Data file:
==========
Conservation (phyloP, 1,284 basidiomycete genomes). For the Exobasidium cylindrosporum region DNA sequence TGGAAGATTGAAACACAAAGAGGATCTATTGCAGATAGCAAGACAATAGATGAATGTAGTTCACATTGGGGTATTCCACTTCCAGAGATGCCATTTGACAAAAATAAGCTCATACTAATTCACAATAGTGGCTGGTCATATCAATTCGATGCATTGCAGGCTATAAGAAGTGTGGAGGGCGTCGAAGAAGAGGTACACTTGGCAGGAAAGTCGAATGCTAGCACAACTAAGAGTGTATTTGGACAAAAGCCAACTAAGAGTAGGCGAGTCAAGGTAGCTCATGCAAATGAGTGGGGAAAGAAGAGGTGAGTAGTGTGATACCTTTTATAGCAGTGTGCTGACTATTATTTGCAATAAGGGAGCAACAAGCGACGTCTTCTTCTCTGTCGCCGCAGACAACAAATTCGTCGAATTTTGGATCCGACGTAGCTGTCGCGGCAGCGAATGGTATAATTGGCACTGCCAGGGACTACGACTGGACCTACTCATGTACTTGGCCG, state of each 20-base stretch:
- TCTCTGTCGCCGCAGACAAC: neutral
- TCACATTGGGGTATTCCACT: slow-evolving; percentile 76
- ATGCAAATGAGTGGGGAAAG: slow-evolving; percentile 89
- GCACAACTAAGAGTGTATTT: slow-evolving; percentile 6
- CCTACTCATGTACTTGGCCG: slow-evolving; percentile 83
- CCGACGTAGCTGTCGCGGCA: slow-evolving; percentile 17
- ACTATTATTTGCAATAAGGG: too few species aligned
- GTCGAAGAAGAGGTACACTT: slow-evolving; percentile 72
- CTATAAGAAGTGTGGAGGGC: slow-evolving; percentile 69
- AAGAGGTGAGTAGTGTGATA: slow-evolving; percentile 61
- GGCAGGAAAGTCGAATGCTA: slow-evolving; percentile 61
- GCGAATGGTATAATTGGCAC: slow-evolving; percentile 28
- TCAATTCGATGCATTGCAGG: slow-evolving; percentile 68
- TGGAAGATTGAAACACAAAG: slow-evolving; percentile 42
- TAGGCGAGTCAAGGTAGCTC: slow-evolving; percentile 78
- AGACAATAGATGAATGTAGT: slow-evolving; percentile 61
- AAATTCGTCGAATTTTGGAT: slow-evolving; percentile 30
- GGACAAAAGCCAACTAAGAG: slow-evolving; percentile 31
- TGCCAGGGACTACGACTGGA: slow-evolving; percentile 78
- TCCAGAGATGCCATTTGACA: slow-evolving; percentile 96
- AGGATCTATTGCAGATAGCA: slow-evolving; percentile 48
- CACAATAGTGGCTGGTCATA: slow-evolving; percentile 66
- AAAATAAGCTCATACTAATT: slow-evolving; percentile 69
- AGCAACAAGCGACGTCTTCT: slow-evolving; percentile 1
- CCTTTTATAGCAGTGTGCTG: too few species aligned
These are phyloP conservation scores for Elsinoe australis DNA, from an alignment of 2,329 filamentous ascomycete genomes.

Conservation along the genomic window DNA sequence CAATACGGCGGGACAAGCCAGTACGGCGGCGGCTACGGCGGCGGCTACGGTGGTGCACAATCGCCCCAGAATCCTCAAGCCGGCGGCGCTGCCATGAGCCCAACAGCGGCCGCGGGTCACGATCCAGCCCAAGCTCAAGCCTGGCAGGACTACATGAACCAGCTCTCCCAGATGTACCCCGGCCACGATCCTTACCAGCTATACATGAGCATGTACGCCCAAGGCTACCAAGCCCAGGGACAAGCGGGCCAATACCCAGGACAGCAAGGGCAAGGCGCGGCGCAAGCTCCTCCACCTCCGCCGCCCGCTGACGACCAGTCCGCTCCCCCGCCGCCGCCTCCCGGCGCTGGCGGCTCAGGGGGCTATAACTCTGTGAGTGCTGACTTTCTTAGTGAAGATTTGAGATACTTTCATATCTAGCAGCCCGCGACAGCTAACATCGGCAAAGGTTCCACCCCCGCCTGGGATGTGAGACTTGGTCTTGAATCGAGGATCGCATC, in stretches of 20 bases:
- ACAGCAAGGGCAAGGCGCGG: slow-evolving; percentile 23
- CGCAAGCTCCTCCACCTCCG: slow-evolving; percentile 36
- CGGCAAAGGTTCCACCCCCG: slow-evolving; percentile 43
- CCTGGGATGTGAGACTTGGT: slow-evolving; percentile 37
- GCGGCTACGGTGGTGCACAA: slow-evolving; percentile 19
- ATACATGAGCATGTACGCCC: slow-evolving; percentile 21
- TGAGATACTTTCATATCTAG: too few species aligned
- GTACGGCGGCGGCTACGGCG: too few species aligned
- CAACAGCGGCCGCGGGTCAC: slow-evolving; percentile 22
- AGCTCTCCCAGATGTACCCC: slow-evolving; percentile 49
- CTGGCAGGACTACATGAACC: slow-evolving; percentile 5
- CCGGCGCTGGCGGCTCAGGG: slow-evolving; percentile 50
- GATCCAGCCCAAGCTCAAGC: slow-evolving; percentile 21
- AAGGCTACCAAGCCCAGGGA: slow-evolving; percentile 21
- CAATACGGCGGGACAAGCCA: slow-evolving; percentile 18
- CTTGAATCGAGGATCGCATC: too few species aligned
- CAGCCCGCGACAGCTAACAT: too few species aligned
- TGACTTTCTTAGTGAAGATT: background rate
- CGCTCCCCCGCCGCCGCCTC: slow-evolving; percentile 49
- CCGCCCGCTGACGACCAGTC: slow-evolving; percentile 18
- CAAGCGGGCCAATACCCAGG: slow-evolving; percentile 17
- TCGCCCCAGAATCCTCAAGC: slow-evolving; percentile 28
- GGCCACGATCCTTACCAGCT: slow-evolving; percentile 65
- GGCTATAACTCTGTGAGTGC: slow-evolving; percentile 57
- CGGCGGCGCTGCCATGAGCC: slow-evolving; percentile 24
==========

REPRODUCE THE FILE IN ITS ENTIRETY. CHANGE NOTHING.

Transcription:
Conservation (phyloP, 1,284 basidiomycete genomes). For the Exobasidium cylindrosporum region DNA sequence TGGAAGATTGAAACACAAAGAGGATCTATTGCAGATAGCAAGACAATAGATGAATGTAGTTCACATTGGGGTATTCCACTTCCAGAGATGCCATTTGACAAAAATAAGCTCATACTAATTCACAATAGTGGCTGGTCATATCAATTCGATGCATTGCAGGCTATAAGAAGTGTGGAGGGCGTCGAAGAAGAGGTACACTTGGCAGGAAAGTCGAATGCTAGCACAACTAAGAGTGTATTTGGACAAAAGCCAACTAAGAGTAGGCGAGTCAAGGTAGCTCATGCAAATGAGTGGGGAAAGAAGAGGTGAGTAGTGTGATACCTTTTATAGCAGTGTGCTGACTATTATTTGCAATAAGGGAGCAACAAGCGACGTCTTCTTCTCTGTCGCCGCAGACAACAAATTCGTCGAATTTTGGATCCGACGTAGCTGTCGCGGCAGCGAATGGTATAATTGGCACTGCCAGGGACTACGACTGGACCTACTCATGTACTTGGCCG, state of each 20-base stretch:
- TCTCTGTCGCCGCAGACAAC: neutral
- TCACATTGGGGTATTCCACT: slow-evolving; percentile 76
- ATGCAAATGAGTGGGGAAAG: slow-evolving; percentile 89
- GCACAACTAAGAGTGTATTT: slow-evolving; percentile 6
- CCTACTCATGTACTTGGCCG: slow-evolving; percentile 83
- CCGACGTAGCTGTCGCGGCA: slow-evolving; percentile 17
- ACTATTATTTGCAATAAGGG: too few species aligned
- GTCGAAGAAGAGGTACACTT: slow-evolving; percentile 72
- CTATAAGAAGTGTGGAGGGC: slow-evolving; percentile 69
- AAGAGGTGAGTAGTGTGATA: slow-evolving; percentile 61
- GGCAGGAAAGTCGAATGCTA: slow-evolving; percentile 61
- GCGAATGGTATAATTGGCAC: slow-evolving; percentile 28
- TCAATTCGATGCATTGCAGG: slow-evolving; percentile 68
- TGGAAGATTGAAACACAAAG: slow-evolving; percentile 42
- TAGGCGAGTCAAGGTAGCTC: slow-evolving; percentile 78
- AGACAATAGATGAATGTAGT: slow-evolving; percentile 61
- AAATTCGTCGAATTTTGGAT: slow-evolving; percentile 30
- GGACAAAAGCCAACTAAGAG: slow-evolving; percentile 31
- TGCCAGGGACTACGACTGGA: slow-evolving; percentile 78
- TCCAGAGATGCCATTTGACA: slow-evolving; percentile 96
- AGGATCTATTGCAGATAGCA: slow-evolving; percentile 48
- CACAATAGTGGCTGGTCATA: slow-evolving; percentile 66
- AAAATAAGCTCATACTAATT: slow-evolving; percentile 69
- AGCAACAAGCGACGTCTTCT: slow-evolving; percentile 1
- CCTTTTATAGCAGTGTGCTG: too few species aligned
These are phyloP conservation scores for Elsinoe australis DNA, from an alignment of 2,329 filamentous ascomycete genomes.

Conservation along the genomic window DNA sequence CAATACGGCGGGACAAGCCAGTACGGCGGCGGCTACGGCGGCGGCTACGGTGGTGCACAATCGCCCCAGAATCCTCAAGCCGGCGGCGCTGCCATGAGCCCAACAGCGGCCGCGGGTCACGATCCAGCCCAAGCTCAAGCCTGGCAGGACTACATGAACCAGCTCTCCCAGATGTACCCCGGCCACGATCCTTACCAGCTATACATGAGCATGTACGCCCAAGGCTACCAAGCCCAGGGACAAGCGGGCCAATACCCAGGACAGCAAGGGCAAGGCGCGGCGCAAGCTCCTCCACCTCCGCCGCCCGCTGACGACCAGTCCGCTCCCCCGCCGCCGCCTCCCGGCGCTGGCGGCTCAGGGGGCTATAACTCTGTGAGTGCTGACTTTCTTAGTGAAGATTTGAGATACTTTCATATCTAGCAGCCCGCGACAGCTAACATCGGCAAAGGTTCCACCCCCGCCTGGGATGTGAGACTTGGTCTTGAATCGAGGATCGCATC, in stretches of 20 bases:
- ACAGCAAGGGCAAGGCGCGG: slow-evolving; percentile 23
- CGCAAGCTCCTCCACCTCCG: slow-evolving; percentile 36
- CGGCAAAGGTTCCACCCCCG: slow-evolving; percentile 43
- CCTGGGATGTGAGACTTGGT: slow-evolving; percentile 37
- GCGGCTACGGTGGTGCACAA: slow-evolving; percentile 19
- ATACATGAGCATGTACGCCC: slow-evolving; percentile 21
- TGAGATACTTTCATATCTAG: too few species aligned
- GTACGGCGGCGGCTACGGCG: too few species aligned
- CAACAGCGGCCGCGGGTCAC: slow-evolving; percentile 22
- AGCTCTCCCAGATGTACCCC: slow-evolving; percentile 49
- CTGGCAGGACTACATGAACC: slow-evolving; percentile 5
- CCGGCGCTGGCGGCTCAGGG: slow-evolving; percentile 50
- GATCCAGCCCAAGCTCAAGC: slow-evolving; percentile 21
- AAGGCTACCAAGCCCAGGGA: slow-evolving; percentile 21
- CAATACGGCGGGACAAGCCA: slow-evolving; percentile 18
- CTTGAATCGAGGATCGCATC: too few species aligned
- CAGCCCGCGACAGCTAACAT: too few species aligned
- TGACTTTCTTAGTGAAGATT: background rate
- CGCTCCCCCGCCGCCGCCTC: slow-evolving; percentile 49
- CCGCCCGCTGACGACCAGTC: slow-evolving; percentile 18
- CAAGCGGGCCAATACCCAGG: slow-evolving; percentile 17
- TCGCCCCAGAATCCTCAAGC: slow-evolving; percentile 28
- GGCCACGATCCTTACCAGCT: slow-evolving; percentile 65
- GGCTATAACTCTGTGAGTGC: slow-evolving; percentile 57
- CGGCGGCGCTGCCATGAGCC: slow-evolving; percentile 24